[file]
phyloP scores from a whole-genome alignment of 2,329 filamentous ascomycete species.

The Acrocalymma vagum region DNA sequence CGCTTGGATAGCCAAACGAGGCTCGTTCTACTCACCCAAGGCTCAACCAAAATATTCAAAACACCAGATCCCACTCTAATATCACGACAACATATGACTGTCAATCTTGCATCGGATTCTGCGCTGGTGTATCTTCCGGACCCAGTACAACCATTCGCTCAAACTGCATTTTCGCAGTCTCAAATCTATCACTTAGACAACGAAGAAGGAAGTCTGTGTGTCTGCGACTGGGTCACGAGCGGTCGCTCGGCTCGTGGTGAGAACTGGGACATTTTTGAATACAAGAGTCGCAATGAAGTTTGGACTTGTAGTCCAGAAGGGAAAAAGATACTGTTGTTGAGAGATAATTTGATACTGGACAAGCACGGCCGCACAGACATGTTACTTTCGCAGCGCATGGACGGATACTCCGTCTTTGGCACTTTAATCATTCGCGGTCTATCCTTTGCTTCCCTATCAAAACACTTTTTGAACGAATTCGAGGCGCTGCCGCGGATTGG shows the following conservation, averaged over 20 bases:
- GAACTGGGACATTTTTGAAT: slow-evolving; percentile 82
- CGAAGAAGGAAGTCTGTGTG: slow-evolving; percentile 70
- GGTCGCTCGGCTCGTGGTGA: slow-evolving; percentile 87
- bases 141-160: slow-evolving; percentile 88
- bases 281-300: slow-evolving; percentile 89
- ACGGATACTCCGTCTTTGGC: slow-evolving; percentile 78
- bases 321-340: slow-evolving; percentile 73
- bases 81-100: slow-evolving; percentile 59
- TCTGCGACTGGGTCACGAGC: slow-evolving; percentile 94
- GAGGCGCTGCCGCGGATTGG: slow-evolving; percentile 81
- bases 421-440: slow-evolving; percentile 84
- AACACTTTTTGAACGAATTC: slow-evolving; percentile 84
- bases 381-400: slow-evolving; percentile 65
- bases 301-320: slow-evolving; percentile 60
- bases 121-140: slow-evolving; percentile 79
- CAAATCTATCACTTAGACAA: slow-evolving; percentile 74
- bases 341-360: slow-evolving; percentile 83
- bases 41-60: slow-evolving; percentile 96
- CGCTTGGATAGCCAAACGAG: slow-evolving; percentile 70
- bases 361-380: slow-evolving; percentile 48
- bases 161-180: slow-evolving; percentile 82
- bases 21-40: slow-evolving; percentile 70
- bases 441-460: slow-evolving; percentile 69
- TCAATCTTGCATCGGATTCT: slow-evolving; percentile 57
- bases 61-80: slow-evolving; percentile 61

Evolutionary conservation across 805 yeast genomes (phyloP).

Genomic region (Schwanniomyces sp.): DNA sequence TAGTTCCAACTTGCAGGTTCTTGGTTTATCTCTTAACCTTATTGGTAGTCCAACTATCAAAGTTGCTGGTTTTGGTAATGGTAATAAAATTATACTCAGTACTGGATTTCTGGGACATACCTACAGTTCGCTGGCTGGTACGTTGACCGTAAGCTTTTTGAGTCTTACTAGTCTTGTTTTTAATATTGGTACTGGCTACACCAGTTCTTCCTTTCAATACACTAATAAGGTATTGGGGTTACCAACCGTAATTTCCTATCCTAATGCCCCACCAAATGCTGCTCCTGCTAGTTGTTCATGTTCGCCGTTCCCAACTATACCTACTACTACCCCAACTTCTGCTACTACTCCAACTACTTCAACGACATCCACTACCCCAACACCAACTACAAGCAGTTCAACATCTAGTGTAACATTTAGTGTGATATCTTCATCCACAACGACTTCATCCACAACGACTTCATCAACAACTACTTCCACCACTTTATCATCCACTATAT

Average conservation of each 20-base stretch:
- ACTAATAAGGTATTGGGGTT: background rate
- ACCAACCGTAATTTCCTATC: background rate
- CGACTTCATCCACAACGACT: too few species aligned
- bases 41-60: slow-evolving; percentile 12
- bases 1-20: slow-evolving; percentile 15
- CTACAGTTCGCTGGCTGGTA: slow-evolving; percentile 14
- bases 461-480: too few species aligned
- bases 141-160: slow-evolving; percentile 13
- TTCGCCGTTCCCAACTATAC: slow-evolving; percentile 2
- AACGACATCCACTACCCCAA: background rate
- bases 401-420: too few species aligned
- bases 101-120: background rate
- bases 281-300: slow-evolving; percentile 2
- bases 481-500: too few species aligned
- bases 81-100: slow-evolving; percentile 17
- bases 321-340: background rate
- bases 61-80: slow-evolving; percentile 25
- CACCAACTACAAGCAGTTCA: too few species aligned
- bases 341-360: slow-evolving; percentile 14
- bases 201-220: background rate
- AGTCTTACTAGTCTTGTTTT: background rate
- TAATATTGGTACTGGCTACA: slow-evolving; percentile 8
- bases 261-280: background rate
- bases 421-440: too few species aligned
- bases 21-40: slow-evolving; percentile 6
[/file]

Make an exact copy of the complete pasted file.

phyloP scores from a whole-genome alignment of 2,329 filamentous ascomycete species.

The Acrocalymma vagum region DNA sequence CGCTTGGATAGCCAAACGAGGCTCGTTCTACTCACCCAAGGCTCAACCAAAATATTCAAAACACCAGATCCCACTCTAATATCACGACAACATATGACTGTCAATCTTGCATCGGATTCTGCGCTGGTGTATCTTCCGGACCCAGTACAACCATTCGCTCAAACTGCATTTTCGCAGTCTCAAATCTATCACTTAGACAACGAAGAAGGAAGTCTGTGTGTCTGCGACTGGGTCACGAGCGGTCGCTCGGCTCGTGGTGAGAACTGGGACATTTTTGAATACAAGAGTCGCAATGAAGTTTGGACTTGTAGTCCAGAAGGGAAAAAGATACTGTTGTTGAGAGATAATTTGATACTGGACAAGCACGGCCGCACAGACATGTTACTTTCGCAGCGCATGGACGGATACTCCGTCTTTGGCACTTTAATCATTCGCGGTCTATCCTTTGCTTCCCTATCAAAACACTTTTTGAACGAATTCGAGGCGCTGCCGCGGATTGG shows the following conservation, averaged over 20 bases:
- GAACTGGGACATTTTTGAAT: slow-evolving; percentile 82
- CGAAGAAGGAAGTCTGTGTG: slow-evolving; percentile 70
- GGTCGCTCGGCTCGTGGTGA: slow-evolving; percentile 87
- bases 141-160: slow-evolving; percentile 88
- bases 281-300: slow-evolving; percentile 89
- ACGGATACTCCGTCTTTGGC: slow-evolving; percentile 78
- bases 321-340: slow-evolving; percentile 73
- bases 81-100: slow-evolving; percentile 59
- TCTGCGACTGGGTCACGAGC: slow-evolving; percentile 94
- GAGGCGCTGCCGCGGATTGG: slow-evolving; percentile 81
- bases 421-440: slow-evolving; percentile 84
- AACACTTTTTGAACGAATTC: slow-evolving; percentile 84
- bases 381-400: slow-evolving; percentile 65
- bases 301-320: slow-evolving; percentile 60
- bases 121-140: slow-evolving; percentile 79
- CAAATCTATCACTTAGACAA: slow-evolving; percentile 74
- bases 341-360: slow-evolving; percentile 83
- bases 41-60: slow-evolving; percentile 96
- CGCTTGGATAGCCAAACGAG: slow-evolving; percentile 70
- bases 361-380: slow-evolving; percentile 48
- bases 161-180: slow-evolving; percentile 82
- bases 21-40: slow-evolving; percentile 70
- bases 441-460: slow-evolving; percentile 69
- TCAATCTTGCATCGGATTCT: slow-evolving; percentile 57
- bases 61-80: slow-evolving; percentile 61

Evolutionary conservation across 805 yeast genomes (phyloP).

Genomic region (Schwanniomyces sp.): DNA sequence TAGTTCCAACTTGCAGGTTCTTGGTTTATCTCTTAACCTTATTGGTAGTCCAACTATCAAAGTTGCTGGTTTTGGTAATGGTAATAAAATTATACTCAGTACTGGATTTCTGGGACATACCTACAGTTCGCTGGCTGGTACGTTGACCGTAAGCTTTTTGAGTCTTACTAGTCTTGTTTTTAATATTGGTACTGGCTACACCAGTTCTTCCTTTCAATACACTAATAAGGTATTGGGGTTACCAACCGTAATTTCCTATCCTAATGCCCCACCAAATGCTGCTCCTGCTAGTTGTTCATGTTCGCCGTTCCCAACTATACCTACTACTACCCCAACTTCTGCTACTACTCCAACTACTTCAACGACATCCACTACCCCAACACCAACTACAAGCAGTTCAACATCTAGTGTAACATTTAGTGTGATATCTTCATCCACAACGACTTCATCCACAACGACTTCATCAACAACTACTTCCACCACTTTATCATCCACTATAT

Average conservation of each 20-base stretch:
- ACTAATAAGGTATTGGGGTT: background rate
- ACCAACCGTAATTTCCTATC: background rate
- CGACTTCATCCACAACGACT: too few species aligned
- bases 41-60: slow-evolving; percentile 12
- bases 1-20: slow-evolving; percentile 15
- CTACAGTTCGCTGGCTGGTA: slow-evolving; percentile 14
- bases 461-480: too few species aligned
- bases 141-160: slow-evolving; percentile 13
- TTCGCCGTTCCCAACTATAC: slow-evolving; percentile 2
- AACGACATCCACTACCCCAA: background rate
- bases 401-420: too few species aligned
- bases 101-120: background rate
- bases 281-300: slow-evolving; percentile 2
- bases 481-500: too few species aligned
- bases 81-100: slow-evolving; percentile 17
- bases 321-340: background rate
- bases 61-80: slow-evolving; percentile 25
- CACCAACTACAAGCAGTTCA: too few species aligned
- bases 341-360: slow-evolving; percentile 14
- bases 201-220: background rate
- AGTCTTACTAGTCTTGTTTT: background rate
- TAATATTGGTACTGGCTACA: slow-evolving; percentile 8
- bases 261-280: background rate
- bases 421-440: too few species aligned
- bases 21-40: slow-evolving; percentile 6